Then there’s one of my favorite moments in film comedy: In THE GENERAL, when Buster Keaton’s beloved proves less than helpful stoking the engine’s fire, he pauses to regard her after another futile attempt, grabs and shakes her, kisses her, and gets on with the escape. The kiss may smooth over the violence of that shake but it’s still violence, aggressive and funny.
As for the implication that physical comedians are less competitive, that seems more fanciful than factual. Perhaps I encounter more competitive clowns than you but I routinely see jostling onstage that reflects the offstage struggle for status, billing, etc. Of course the rise of improv has made cooperation a key value, with the insistence on always saying “Yes,” and that’s benefitted comedy. Yet however supportive and even sweet-hearted, physical comedians are not immune to the concern for pecking order seen in other areas of show business. Even when performances are “playful,” the competition lies just below the surface.
Finally, to assert that physical comedy is mostly playful verges on the sentimentality that has hobbled circus clowning for decades. The assumption that clowning is “family-friendly” has funneled all sorts of comic urges, including dark ones, into an enforced “gentleness.” But those urges are still there. For one thing, some clowns are simply mean, hiding their nastiness under the makeup, with a huge assist from the cultural assumption that clowns are nice, which can render people unable to see nasty treatment that would otherwise be obvious. And even clowns who are nicer people have a human range of emotions, which can include getting mean when pushed too far. I saw a clown, one of the nicest guys I know, in a rare moment raising his hand to a child and saying, “Beat it, kid.” That was simultaneously frustration, aggressiveness, and, in that particular moment with that sweet clown, hilarious.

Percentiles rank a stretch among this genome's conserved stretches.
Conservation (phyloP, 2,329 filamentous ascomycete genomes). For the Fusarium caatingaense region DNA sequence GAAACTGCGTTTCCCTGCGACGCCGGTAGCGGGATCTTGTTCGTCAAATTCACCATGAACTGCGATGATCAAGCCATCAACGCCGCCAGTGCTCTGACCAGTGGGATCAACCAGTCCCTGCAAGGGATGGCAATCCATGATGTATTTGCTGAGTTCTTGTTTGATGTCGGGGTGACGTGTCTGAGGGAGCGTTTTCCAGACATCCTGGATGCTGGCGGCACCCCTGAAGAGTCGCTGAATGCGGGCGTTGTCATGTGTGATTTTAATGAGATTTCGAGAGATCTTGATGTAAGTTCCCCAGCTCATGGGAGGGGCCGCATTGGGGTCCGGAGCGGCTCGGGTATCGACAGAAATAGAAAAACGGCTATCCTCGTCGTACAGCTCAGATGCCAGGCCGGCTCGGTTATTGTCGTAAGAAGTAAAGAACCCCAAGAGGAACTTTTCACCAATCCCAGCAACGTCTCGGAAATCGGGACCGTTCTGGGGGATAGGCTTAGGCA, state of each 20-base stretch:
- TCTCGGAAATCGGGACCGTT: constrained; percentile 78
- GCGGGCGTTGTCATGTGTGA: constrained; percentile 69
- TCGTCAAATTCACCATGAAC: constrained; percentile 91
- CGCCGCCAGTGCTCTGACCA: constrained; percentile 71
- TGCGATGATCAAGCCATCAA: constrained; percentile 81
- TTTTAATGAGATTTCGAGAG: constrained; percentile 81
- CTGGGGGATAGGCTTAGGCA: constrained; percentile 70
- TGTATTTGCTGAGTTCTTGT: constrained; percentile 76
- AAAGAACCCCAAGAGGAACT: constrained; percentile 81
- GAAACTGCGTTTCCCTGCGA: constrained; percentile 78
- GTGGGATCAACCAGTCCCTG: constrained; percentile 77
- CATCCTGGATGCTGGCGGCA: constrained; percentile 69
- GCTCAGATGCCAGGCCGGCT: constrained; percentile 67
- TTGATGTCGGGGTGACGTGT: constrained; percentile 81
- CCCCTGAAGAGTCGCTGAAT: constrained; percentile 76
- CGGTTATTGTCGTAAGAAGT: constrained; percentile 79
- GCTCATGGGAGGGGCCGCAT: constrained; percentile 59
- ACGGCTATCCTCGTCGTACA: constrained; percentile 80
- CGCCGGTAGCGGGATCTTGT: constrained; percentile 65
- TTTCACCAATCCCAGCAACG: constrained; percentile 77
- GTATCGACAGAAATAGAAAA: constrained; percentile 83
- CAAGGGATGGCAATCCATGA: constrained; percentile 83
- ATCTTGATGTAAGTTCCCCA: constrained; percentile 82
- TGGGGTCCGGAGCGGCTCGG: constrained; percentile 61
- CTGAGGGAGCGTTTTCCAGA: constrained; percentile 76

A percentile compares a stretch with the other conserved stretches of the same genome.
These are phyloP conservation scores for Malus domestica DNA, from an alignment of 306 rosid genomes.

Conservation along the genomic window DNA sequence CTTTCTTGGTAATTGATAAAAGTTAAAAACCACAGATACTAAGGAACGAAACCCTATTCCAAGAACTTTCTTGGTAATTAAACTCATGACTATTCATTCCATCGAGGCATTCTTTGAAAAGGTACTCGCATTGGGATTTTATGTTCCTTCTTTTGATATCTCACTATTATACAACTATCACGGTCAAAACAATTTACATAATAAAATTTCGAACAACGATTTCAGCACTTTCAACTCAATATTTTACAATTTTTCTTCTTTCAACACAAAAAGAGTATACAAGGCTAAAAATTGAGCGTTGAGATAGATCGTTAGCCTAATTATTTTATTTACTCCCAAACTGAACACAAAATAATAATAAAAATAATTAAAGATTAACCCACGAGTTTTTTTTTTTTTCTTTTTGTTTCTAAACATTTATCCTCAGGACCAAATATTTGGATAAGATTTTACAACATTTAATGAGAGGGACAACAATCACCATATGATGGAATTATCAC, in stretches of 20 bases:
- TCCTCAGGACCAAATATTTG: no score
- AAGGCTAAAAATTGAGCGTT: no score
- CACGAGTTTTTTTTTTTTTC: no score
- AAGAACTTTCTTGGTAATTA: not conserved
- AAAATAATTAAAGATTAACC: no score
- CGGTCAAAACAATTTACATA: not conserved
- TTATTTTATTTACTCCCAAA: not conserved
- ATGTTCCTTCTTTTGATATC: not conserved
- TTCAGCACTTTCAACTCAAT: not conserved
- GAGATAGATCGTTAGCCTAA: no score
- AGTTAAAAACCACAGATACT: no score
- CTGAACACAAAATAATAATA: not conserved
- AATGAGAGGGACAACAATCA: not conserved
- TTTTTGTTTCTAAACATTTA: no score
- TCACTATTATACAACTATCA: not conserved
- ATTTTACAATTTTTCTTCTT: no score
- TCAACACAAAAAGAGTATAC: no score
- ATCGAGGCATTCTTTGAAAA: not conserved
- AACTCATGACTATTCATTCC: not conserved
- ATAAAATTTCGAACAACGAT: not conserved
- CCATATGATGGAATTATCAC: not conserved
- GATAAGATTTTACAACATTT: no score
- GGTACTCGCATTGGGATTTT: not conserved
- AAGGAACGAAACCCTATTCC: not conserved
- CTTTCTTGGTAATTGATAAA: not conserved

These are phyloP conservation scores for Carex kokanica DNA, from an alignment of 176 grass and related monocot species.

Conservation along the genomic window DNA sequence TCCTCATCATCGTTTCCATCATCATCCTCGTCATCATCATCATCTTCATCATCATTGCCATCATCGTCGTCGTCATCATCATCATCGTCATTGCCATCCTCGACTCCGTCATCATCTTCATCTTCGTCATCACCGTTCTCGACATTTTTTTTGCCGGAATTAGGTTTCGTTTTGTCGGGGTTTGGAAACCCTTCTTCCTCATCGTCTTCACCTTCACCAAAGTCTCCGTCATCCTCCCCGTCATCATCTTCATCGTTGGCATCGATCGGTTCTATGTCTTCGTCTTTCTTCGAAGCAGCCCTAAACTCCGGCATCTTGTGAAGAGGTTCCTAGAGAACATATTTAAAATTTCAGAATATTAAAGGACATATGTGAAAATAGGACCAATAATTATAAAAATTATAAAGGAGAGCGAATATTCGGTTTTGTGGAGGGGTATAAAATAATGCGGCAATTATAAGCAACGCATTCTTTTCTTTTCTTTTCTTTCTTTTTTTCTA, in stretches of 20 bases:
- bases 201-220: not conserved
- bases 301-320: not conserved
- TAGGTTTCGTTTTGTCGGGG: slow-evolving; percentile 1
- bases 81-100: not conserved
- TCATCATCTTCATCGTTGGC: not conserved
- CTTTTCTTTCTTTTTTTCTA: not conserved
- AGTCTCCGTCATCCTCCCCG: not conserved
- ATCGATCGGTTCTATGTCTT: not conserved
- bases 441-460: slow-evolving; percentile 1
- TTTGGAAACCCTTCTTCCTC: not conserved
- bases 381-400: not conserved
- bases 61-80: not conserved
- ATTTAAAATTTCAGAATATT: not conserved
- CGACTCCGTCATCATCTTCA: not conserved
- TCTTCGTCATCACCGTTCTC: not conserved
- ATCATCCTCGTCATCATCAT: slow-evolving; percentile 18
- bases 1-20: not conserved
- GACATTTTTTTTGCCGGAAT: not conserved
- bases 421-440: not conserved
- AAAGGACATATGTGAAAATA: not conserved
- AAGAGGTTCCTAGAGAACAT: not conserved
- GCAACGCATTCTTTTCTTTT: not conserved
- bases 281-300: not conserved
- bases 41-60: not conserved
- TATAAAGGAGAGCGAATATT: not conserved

Thank you very much for your comment. You have really made me think.
I now recall a show at the Circus Center where a friend of mine played a “goth” clown, and bordered on cruel. It was a very interesting character. Also, at the end of the movie “Funny Bones”, Lee Evans’ character dons a malevolent behavior that is powerful and trickster like.
Perhaps the whole “psycho clown” is partly drawn as a reaction to the overly sweet presentation of the party clown. (John Wayne Gacy being a separate issue)
I will probably follow up on this with another post.
I was thinking about this last night and I thought of the example of Mr Bean. Atkinson’s character can be very selfish and mean in the same way children can be. It may not be outright malice, but it’s still mean.
Thanks Stephen. You and David have really made me think more deeply about this.
W. C. Fields can be mean too. But he is a rare example of a character who is incorrigible but still captures the audience’s sympathy.